Sea of Thieves’ pirate life wasn’t for me. I drank my weight in grog, dug up a few treasure chests, and screamed “fire the cannons!” way too much. I got into character and had some fun, yet retired my pegleg just a few days after the game launched in March 2018. I never envisioned going back to it.
I also didn’t foresee the pandemic of 2020, which has pushed many of us to search for new ways to entertain ourselves from the safety of our own homes. Within the Reiner residence, my daughter and I are finding video games are a great way to pass the time. We sometimes play couch co-op on the same screen, but our favorite way to game is on two TVs in the same room that are connected to Xbox Live. Having two Xbox subscriptions is a bit spendy and makes me question why Microsoft doesn’t take better care of families, but being able to move about a full screen independently is the way to go. You can’t beat it.
In recent months, our gaming family has grown to include my girlfriend and her children. Between our two households, we can have four people online at once – it’s amazing when we are all together laughing and enjoying each other’s company. Depending on which children are playing, we are fed a steady diet of Minecraft, Roblox, and Farm Together (a wildly underappreciated co-op experience). Keeping everyone engaged and excited has been tough, as the kids’ interests and attention spans are changing.
Expanding the number of games we can play on any given night makes sense, but there sadly aren’t many family-friendly co-op options out there. To this day I will never understand why the Lego games don’t have online play.
In my search to uncover the next great game for us to play, the name Sea of Thieves surfaced again. Given my unsatisfactory history with it, I decided to ignore it, and instead tried to track something else down. Sadly, no other game jumped out as an option that would check the kids’ numerous interest boxes. With nothing else to try, I thought they may get a kick out of sailing together in Sea of Thieves. My thinking: We could ignore the rest of the game’s activities and enjoy a relaxing evening on the high seas. It was worth a shot.
The game journalist in me also wanted to see how much Sea of Thieves’ experience had evolved since launch, but dissecting content while paying attention to children who just want to play their way can be challenging. That night, I told my girlfriend about Sea of Thieves, walked her through the concerns of pirate violence (and grog), and we decided to give the game a shot.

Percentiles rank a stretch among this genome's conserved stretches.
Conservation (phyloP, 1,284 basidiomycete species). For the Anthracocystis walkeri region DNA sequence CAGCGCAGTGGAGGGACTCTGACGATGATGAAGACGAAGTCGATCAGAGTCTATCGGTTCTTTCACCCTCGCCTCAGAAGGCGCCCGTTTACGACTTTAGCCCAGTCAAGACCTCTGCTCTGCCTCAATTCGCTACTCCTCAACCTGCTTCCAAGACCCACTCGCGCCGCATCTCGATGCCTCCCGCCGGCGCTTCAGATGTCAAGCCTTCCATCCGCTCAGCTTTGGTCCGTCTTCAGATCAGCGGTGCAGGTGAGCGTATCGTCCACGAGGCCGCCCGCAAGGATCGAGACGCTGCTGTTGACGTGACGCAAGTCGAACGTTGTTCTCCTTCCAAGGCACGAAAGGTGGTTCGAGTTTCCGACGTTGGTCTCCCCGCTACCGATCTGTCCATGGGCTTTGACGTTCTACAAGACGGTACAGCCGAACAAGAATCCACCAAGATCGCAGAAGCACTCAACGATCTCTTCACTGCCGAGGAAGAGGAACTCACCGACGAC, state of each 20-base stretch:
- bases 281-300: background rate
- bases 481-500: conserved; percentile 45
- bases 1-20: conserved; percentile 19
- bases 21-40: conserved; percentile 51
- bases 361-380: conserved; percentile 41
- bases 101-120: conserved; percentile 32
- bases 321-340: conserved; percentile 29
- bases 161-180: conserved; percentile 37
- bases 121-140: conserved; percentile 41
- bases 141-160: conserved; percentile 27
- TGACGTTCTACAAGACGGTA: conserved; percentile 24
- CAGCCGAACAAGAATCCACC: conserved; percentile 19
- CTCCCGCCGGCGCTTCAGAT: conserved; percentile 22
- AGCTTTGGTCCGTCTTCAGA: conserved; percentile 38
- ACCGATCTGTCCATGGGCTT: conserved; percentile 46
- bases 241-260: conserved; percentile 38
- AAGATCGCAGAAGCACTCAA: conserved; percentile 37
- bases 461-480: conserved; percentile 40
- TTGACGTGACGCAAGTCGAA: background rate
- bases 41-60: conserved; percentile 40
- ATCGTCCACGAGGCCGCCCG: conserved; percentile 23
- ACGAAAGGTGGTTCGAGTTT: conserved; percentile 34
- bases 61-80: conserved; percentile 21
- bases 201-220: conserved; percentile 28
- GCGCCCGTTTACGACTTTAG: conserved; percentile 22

When my daughter saw the pirate theme on the title screen, she didn’t want to have anything to do with it. She thought it looked scary and “dumb.” After telling her about the boat we would get, she agreed to try it, but just for a few minutes.
When my pirate character spawned into the world, a flood of memories came back to me. I cringed, and thought, “this was a mistake.” My pirate was standing in the same pub I was in years ago, and my mind was suddenly filled with memories of mundane questing and loot. I remembered why I left the game behind.
On our own systems, my daughter and I went through the tutorials and then joined together for co-op play. She ran up to me, waved, and tried to hand me a few grubs that were wriggling around in her hand. She accidentally hit the wrong button and ended up eating them. She giggled and said, “oops!” I told her that her character’s face was turning green and she ran over to my screen to see it for herself. She laughed out loud and then her character barfed all over me. My screen was filled with vomit, and my daughter was on the ground in a full-body laugh.
That’s all it took to hook her. From that accidental snack, she was sold on Sea of Thieves’ player interaction. We moved on to dancing, playing music together, fishing, swimming, and didn’t once think about going on a mission. We were just having fun doing random things on shore. When we did finally board our ship, we didn’t have a destination in mind. We just set sail onto the wild blue yonder, and my daughter used her eyes (and telescope) to tell me where I needed to go next. We didn’t make any progress toward any objectives during our first night of playing. We instead enjoyed each other’s company, as well as Rare’s sense of humor for all things pirates.
When we woke up the next morning, Sea of Thieves was all my daughter could talk about. She wanted my girlfriend and her children to join us on the second day (since they couldn’t on the first). They did that night, and again, we didn’t complete any missions. We just had fun exploring the world together. My daughter got a little scared when ghost ships showed up, and didn’t like seeing me get eaten by sharks, but our second session with this game was even more enjoyable than the first. Having more people playing with us was a blast.
I realized I was liking Sea of Thieves, and it wasn’t because Rare made the game better. I, in fact, don’t know if it is better or not. In the span of a week, we’ve only completed a few missions. Most of our time is spent messing around. I’m enjoying the game more now because I’m seeing it through a different lens. The lens is my daughter and extended family.
Sea of Thieves may not be a game I play with people from my Overwatch and Rocket League clan, but it’s hitting all of the right notes for my family. Games can be experienced in so many different ways, and you sometimes just need to find the right group of people to figure out exactly what that fit is. For Sea of Thieves, the fit for me is family time.
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